Hand is well qualified for the task, being an emeritus professor of mathematics and former President of the Royal Statistical Society. But his book is written for readers who lack any special mathematical expertise and contains only a few simple artithmetical examples. He illustrates his Improbility Principle by means of a number of 'laws., so we get the Law of Inevitability, the Law of Truly Large Numbers, the Law of Selection, the Law of the Probability Lever, and the Law of Near Enough. This is perhaps a bit artificial but it serves as a basis for discussion.
The 'law of inevitability' says that if you make a list of all possible outcomes, one of them must happen. As Hand remarks, this is completely obvious, but we often forget it for that very reason. It means that if all the possibilities are highly unlikely, one of them must nevertheless occur.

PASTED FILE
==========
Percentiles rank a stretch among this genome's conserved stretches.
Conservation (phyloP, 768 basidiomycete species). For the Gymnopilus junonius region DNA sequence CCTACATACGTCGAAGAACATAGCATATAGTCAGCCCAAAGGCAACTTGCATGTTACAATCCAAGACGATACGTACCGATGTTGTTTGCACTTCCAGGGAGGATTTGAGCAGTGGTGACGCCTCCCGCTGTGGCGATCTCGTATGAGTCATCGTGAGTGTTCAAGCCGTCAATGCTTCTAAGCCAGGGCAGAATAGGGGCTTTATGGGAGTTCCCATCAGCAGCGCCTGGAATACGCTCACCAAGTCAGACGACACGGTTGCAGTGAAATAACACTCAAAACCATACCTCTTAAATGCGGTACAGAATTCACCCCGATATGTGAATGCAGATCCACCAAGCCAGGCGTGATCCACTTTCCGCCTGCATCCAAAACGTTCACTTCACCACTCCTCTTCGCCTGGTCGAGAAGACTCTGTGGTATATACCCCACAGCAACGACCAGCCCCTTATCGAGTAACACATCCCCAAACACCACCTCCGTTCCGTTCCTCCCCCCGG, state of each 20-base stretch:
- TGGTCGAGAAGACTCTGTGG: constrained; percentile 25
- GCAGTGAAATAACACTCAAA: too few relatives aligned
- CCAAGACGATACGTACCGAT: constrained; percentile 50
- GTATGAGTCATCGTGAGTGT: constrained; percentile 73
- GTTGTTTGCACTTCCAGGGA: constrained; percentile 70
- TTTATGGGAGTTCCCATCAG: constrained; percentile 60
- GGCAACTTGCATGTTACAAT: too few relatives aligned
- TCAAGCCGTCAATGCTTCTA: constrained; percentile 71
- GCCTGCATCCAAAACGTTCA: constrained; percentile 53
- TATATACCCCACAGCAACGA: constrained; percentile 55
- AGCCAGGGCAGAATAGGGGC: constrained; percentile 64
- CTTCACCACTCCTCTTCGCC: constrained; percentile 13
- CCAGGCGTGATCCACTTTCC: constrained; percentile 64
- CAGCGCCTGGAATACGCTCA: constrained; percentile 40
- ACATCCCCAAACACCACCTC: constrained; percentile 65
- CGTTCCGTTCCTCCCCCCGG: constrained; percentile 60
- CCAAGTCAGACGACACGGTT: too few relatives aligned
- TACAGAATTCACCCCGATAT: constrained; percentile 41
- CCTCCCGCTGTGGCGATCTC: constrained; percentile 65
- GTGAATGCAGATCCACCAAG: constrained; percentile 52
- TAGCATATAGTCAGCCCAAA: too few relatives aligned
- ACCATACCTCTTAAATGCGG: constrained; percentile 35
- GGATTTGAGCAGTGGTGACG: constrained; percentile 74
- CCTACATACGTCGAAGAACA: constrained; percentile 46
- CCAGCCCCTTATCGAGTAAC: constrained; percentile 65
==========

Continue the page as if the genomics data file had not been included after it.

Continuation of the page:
The 'law of truly large numbers' says that if the range of possibilities is large enough an unlikely outcome will occur sooner or later. He provides a striking example of this: if you choose any abitrary sequence of six numbers, such as the date of your birth in days, months, and years, you will find it somewhere in the expansion of pi; he gives a link to a site where you can try it out.
The 'law of selection' says that you can make probability as high you like (certain,in fact) if you choose after the event. Here he gives the example of scoring a bullseye by shooting an arrow at a barn door and then drawing a target round the arrow.
The 'law of the probability lever' says that a slight change in circumstances can have a huge impact on probabilities. The earth appears flat to us, but if we keep going in one direction we will eventually end up at our starting point.
The 'law of near enough' says that we tend to regard events that are fairly similar as identical—we over-interpret near coincidences.
An important reason for Hand's writing this book was to show that apparent coincidences are not a reason to believe in miracles, prophecies, or the paranormal. I doubt that any believers in these things will be persuaded by his arguments to change their views, but sceptics who are already disbelievers will find rational justification here for their scepticism.
17 May 2014